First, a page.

The use of QoE models to solve this resource allocation problem allows the operator to be “closer” to the users’ needs in terms of service quality.
On the need for QoE fairness
Besides keeping their users sufficiently satisfied, operators may care about doing so in a fair manner. Whereas in many cases users will not be aware of the quality experienced by other users, there are several contexts in which they may (e.g., shared activities, applications involving social media), and this can become a relevant factor, so distributing the resources in a “fair way” can be a smart business practice for operators. As discussed in above, what is fair in the QoS domain, may not be fair in the QoE domain, and so a notion of QoE fairness becomes necessary. We note that this applies not only to scenarios where there are multiple different services involved, but also in scenarios where a single service is considered. In what follows, we focus on these singleservice scenarios, but the contributions presented herein hold also for multiservice scenarios as well, provided that QoE models for those services are available and comparable, which to the best of our knowledge is still an open problem.^{2}
QoE fairness and QoE management

A twostep approach, maximizing first the average QoE, with a second step to solve for maximum fairness while maintaining the previously determined average quality level.

An approach based on utility functions, where the optimization targets (e.g., cost minimization, average quality maximization, fairness maximization) are combined into a utility function.
QoE fairness index
QoE models and QoE fairness
We have proposed a QoE fairness index [15], F(Y), which enables us to assess the fairness of a provided service, for which we assume that we have a set of QoE values (Y) produced by a QoE model (about whose particulars we need not worry) mapping a set of QoS parameters x to a unique QoE estimate y.
In resource management, network and service providers already use a notion of fairness at the QoS level, striving to allocate a fair share of resources (e.g., bandwidth) to each segment/session/user. However, as we will discuss in this article, the notion of QoS fairness and fair share resource allocation will in general not provide QoE fairness, and a new QoE fairness index is required in order to assess the fairness at the QoE level.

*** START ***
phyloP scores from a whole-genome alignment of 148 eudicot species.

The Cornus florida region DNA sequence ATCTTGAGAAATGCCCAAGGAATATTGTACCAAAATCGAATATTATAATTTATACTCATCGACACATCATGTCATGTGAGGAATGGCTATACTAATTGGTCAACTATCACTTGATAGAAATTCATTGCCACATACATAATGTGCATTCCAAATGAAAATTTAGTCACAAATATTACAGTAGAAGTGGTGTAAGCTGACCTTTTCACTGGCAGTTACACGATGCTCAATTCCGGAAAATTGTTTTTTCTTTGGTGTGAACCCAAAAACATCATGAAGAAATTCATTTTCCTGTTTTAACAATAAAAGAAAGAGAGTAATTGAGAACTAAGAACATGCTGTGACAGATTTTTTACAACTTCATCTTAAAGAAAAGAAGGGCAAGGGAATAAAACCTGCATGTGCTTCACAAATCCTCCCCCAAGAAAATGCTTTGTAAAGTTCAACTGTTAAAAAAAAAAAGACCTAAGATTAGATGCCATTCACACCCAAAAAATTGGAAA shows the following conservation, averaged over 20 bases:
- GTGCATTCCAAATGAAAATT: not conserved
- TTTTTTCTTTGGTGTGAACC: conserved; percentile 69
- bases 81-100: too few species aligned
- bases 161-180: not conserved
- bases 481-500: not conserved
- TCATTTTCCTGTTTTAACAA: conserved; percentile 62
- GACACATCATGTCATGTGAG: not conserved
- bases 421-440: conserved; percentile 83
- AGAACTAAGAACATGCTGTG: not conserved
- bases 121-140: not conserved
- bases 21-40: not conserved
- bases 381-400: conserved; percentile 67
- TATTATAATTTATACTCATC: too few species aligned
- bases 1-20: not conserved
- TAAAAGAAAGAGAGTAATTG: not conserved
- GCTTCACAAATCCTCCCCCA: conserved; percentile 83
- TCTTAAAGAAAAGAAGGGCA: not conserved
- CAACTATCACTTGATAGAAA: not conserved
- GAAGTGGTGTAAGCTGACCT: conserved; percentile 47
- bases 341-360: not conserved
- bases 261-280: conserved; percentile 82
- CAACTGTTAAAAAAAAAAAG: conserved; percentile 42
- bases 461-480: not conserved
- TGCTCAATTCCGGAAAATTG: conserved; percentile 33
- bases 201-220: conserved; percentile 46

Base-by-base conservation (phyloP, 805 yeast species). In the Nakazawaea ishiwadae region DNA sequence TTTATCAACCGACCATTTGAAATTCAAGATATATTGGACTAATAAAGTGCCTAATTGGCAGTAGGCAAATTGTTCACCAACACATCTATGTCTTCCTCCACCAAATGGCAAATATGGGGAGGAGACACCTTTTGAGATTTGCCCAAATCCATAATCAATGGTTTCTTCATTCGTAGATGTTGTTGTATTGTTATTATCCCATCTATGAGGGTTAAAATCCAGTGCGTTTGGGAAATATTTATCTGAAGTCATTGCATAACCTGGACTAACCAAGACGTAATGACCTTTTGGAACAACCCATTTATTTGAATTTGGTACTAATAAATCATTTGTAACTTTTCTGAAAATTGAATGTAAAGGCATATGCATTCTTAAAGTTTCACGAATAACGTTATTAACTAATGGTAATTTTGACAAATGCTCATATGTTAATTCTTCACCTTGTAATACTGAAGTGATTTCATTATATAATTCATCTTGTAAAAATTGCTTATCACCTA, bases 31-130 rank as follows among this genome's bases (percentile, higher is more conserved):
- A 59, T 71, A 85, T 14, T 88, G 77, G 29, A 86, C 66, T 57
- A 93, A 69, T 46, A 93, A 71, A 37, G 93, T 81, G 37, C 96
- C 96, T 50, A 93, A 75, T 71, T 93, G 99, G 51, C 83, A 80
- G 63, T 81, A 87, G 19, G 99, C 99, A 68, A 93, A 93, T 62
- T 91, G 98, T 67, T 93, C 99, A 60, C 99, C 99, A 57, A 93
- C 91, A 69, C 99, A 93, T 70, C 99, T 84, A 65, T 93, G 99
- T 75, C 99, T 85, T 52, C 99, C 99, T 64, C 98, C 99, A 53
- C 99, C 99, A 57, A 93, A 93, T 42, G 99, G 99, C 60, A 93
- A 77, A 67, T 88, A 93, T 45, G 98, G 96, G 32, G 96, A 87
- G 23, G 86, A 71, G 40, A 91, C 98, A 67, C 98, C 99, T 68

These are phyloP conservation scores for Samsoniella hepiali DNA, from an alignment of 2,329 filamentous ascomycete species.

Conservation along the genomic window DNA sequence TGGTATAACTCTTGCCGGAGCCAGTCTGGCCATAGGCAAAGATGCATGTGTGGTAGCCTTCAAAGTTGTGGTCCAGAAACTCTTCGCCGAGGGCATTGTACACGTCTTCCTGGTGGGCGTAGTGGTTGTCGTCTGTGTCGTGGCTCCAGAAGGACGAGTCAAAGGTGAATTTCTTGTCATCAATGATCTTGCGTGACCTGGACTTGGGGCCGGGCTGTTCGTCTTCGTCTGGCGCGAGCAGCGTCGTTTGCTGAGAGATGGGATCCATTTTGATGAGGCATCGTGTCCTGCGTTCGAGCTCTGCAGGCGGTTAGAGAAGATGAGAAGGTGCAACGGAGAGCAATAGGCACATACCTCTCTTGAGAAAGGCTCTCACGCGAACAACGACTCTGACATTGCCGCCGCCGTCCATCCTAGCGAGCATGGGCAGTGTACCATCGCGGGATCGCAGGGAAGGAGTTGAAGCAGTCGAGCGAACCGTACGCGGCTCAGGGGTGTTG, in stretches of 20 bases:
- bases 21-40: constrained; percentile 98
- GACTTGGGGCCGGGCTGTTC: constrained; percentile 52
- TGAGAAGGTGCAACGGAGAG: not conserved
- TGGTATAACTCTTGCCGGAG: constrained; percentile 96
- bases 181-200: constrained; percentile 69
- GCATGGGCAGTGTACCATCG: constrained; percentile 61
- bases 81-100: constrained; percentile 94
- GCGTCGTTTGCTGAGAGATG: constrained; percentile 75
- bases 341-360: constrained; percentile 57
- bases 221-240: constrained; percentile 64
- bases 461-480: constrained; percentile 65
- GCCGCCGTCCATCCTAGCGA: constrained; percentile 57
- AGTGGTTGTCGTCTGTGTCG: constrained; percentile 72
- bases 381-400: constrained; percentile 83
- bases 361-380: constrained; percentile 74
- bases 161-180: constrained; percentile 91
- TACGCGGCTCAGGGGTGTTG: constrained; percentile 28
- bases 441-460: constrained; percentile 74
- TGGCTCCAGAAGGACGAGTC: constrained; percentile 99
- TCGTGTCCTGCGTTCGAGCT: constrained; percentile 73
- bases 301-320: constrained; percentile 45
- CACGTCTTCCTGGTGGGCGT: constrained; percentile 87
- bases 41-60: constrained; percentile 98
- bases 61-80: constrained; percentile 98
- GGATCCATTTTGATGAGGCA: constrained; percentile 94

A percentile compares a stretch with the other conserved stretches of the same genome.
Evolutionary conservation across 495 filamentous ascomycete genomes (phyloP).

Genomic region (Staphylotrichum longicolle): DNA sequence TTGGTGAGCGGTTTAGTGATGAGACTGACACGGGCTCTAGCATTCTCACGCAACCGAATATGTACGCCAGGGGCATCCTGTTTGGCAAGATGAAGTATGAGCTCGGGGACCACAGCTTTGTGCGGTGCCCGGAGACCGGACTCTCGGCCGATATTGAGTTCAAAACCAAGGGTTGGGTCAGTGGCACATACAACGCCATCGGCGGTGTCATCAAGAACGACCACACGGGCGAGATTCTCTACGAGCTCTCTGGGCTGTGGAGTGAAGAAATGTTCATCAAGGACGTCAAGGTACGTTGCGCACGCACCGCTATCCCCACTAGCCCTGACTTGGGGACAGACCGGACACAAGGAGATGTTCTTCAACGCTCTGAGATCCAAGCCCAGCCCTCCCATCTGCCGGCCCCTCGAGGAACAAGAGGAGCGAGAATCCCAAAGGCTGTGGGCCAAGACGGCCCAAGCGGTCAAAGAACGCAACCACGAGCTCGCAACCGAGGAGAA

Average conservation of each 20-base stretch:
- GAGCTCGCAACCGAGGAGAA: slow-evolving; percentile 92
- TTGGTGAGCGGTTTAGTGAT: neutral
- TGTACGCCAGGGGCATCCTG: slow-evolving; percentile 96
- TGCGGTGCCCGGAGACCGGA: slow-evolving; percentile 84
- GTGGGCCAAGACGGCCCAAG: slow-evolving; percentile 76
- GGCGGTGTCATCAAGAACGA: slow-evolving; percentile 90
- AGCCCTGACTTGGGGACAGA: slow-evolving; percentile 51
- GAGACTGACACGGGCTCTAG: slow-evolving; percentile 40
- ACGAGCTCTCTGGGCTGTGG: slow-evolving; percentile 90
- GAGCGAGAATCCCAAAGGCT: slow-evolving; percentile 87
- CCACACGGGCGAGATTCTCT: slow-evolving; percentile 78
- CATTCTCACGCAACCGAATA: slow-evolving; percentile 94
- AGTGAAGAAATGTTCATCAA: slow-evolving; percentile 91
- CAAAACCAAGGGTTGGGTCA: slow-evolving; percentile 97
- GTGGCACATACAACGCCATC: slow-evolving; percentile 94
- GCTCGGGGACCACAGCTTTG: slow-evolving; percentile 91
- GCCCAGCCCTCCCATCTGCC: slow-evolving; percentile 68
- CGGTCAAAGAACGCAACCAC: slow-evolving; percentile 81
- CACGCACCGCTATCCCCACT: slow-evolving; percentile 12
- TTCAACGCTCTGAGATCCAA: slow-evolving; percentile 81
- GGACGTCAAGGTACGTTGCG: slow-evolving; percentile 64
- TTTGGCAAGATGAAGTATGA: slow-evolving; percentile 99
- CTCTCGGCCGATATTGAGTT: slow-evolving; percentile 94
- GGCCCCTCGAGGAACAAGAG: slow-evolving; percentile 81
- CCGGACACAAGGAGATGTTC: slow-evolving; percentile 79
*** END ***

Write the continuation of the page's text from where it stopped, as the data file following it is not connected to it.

L and H are the lower and uppper bounds of the QoE scale, respectively, e.g., \(L=1\) (‘bad quality’) and \(H=5\) (‘excellent quality’) when using a 5point absolute category rating scale. As an example for a QoE model, \(y = Q(x)\) is the mean opinion score (MOS) value corresponding to QoS x. In the literature, those QoE models are often derived by subjective user studies, and typically only the MOS is used. But other QoE metrics (like median, quantiles, etc.) may be especially of interest for service providers [14], which may be reflected by the mapping function Q.
Desirable properties of a QoE fairness index
 (a)
Population size independence: it should be applicable to any number of users. If the QoE values emerging in the system follow a certain distribution Y, then the actual number of users should not affect the fairness index.Let \(Y_x\) be the set of x samples of the RV Y. We demand: If \(Y_n \sim Y\) and \(Y_m \sim Y\), then \(F(Y_n)=F(Y_m)\), even if \(n \ne m\). For example, the absolute difference \(D=\sum _{i=1}^n Y_i  {\text{E}}[Y]\) from the average QoE \({\text{E}}[Y]\) is a measure for the diversity of QoE values in the system. However, the more users n are in the system the larger the value of D may get. Hence, such a metric is not convenient to quantify QoE fairness. Also the sum of Y or the standard error of Y depend on the sample size and hence violate this property, while the expected value and standard deviation fulfil it.